copyright © Wartime Heritage Association 2012-2024 Website hosting courtesy of - a company
Wartime Heritage ASSOCIATION
Remembering World War I Yarmouth Connections
Return To Links
Name: Eugene Murray Lewis Regimental Number: 469278 Rank: Private Service: 64th Battalion/25th Battalion “A” Company Date of Birth: April 23, 1896 Place of Birth: Yarmouth, Nova Scotia Trade: Painter Marital Status: Single Date of Enlistment: August 27, 1915 Place of Enlistment: Sussex, New Brunswick Address at Enlistment: Yarmouth, Nova Scotia Age at Enlistment: 19 Height: 5 Feet, 5 Inches Complexion: Medium Eye Colour: Blue Hair Colour: Black Marital Status: Single Trade: Painter Religion: Roman Catholic Next of Kin: George M Lewis (Father) Yarmouth, Nova Scotia Date of Death: April 29, 1917 Age at Death: 21 Memorial: Vimy Memorial, Pas de Calais, France Commemorated on Page 275 of the First World War Book of Remembrance Displayed in the Memorial Chamber of the Peace Tower in Ottawa on June 17 Eugene Lewis was the son of George Murray Lewis (1863-1937) and Elizabeth Lewis (1863-1914). He enlisted at Sussex, New Brunswick on August 27, 1915 with the 64th Battalion and departed for England aboard the SS Adriatic on March 31, 1916. He arrived in Liverpool, England on April 9, 1916 and was transferred to the 25th Battalion on June 29, 1916 at Shorncliffe Camp. He joined the 25th Battalion in the field on July 29, 1916. On the 29 April 1917 Private Lewis was listed as missing in action during an attack south east of Mont Foret Quarries, east of Vimy. A letter written by Lieutenant Charles Trask to his parents in Yarmouth provided information on the death of Private Lewis. Lieutenant Trask arrived in the line on April 29, 1917. The body was never recovered and Private Lewis is listed on the Vimy Memorial, France.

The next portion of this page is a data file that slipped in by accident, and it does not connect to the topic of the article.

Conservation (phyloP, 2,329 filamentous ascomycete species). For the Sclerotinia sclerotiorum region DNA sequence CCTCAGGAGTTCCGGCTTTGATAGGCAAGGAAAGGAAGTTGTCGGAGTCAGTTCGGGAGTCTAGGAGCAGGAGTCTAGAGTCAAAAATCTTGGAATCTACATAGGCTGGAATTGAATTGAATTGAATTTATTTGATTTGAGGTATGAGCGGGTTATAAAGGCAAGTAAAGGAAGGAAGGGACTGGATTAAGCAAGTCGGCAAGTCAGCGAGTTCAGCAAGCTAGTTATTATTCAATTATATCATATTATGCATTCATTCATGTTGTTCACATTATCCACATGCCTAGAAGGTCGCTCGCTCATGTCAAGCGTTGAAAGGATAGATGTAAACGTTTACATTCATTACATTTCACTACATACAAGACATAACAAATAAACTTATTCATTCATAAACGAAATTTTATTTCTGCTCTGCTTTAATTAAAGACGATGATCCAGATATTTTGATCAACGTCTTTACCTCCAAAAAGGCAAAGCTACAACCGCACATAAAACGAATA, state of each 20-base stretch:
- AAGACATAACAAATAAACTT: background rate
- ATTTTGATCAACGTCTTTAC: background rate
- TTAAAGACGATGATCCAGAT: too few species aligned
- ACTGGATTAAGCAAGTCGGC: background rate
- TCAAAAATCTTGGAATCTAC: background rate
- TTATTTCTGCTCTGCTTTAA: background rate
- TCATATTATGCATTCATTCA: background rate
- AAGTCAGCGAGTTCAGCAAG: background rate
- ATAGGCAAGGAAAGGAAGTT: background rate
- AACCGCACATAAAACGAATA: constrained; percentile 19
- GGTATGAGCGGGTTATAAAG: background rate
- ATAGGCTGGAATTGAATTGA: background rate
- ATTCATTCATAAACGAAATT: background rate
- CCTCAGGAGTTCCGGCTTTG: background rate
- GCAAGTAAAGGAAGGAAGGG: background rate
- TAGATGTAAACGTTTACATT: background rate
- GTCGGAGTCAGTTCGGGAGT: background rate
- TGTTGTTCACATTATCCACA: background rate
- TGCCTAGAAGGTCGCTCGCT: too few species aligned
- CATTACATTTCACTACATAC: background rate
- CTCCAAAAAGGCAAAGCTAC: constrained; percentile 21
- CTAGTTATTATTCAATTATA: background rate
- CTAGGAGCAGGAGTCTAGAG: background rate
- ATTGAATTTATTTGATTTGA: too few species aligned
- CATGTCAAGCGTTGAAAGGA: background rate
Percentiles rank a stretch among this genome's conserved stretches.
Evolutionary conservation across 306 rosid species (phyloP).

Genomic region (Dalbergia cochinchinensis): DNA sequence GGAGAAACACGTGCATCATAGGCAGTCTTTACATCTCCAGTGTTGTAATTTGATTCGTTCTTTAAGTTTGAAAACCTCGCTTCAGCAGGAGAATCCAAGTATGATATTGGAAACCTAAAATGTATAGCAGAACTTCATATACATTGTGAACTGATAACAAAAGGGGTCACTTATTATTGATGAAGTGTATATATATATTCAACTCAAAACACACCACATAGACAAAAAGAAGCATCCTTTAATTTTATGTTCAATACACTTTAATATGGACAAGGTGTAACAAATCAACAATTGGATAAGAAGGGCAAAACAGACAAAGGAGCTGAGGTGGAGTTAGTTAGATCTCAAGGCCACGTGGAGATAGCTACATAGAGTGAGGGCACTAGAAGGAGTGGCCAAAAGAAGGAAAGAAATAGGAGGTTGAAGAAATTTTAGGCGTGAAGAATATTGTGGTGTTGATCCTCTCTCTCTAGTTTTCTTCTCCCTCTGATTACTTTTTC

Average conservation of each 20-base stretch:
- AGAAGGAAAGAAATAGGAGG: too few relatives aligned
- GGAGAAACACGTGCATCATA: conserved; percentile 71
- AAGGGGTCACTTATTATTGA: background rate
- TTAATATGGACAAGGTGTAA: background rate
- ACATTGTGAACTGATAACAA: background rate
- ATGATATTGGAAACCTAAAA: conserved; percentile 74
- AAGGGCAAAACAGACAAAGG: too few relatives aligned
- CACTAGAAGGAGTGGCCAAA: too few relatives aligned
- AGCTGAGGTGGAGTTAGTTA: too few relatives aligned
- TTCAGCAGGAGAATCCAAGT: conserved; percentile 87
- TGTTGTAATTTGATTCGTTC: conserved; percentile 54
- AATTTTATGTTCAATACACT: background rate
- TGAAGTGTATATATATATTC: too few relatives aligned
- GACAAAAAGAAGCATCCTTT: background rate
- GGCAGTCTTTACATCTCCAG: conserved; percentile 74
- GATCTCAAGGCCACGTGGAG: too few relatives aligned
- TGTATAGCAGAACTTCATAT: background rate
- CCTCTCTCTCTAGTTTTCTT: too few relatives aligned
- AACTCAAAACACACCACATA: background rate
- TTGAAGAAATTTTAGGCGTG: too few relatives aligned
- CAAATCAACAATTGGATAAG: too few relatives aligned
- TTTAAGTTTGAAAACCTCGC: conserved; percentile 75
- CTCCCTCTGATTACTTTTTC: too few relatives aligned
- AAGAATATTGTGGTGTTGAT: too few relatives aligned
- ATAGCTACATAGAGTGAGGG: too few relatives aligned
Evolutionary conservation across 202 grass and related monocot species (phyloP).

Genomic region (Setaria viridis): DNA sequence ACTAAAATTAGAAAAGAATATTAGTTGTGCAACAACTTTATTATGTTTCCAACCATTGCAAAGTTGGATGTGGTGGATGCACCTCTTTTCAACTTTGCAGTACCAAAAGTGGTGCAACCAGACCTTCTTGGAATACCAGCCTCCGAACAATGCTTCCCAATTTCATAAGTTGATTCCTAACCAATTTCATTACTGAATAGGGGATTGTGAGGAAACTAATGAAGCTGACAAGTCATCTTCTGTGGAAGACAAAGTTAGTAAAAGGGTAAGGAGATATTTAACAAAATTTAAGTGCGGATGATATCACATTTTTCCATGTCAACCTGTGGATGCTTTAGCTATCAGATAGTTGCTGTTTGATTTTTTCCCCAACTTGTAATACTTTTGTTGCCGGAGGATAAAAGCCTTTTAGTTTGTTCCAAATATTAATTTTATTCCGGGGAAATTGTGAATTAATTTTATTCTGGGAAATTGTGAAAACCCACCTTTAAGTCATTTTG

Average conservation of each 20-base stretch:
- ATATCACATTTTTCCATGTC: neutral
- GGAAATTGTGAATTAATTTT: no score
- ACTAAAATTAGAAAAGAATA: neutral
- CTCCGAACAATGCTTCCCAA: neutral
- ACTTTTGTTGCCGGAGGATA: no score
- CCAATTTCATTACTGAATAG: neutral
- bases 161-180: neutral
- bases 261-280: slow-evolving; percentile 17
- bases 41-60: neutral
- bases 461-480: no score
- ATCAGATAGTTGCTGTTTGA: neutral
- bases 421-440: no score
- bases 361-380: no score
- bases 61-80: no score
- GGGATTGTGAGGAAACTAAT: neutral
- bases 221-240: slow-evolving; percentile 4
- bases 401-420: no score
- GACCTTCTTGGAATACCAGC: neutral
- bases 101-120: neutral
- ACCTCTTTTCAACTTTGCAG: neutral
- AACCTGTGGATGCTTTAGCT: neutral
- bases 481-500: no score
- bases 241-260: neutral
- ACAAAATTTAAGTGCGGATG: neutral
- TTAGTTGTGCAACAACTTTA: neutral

Eugene Murray Lewis
Return to Casualty List of my corporals found Eugene Lewis’s body a few nights before we came out of the trenches and also that of another Yarmouth boy, A. Muise. They were both killed instantly and within a few yards of each other. We had them buried that night in the usual manner. Some day I hope to be able to tell his people exactly where he is. ...
Sources: Canadian Virtual War Memorial Library and Archives Canada (photo courtesy of Gail Inglis)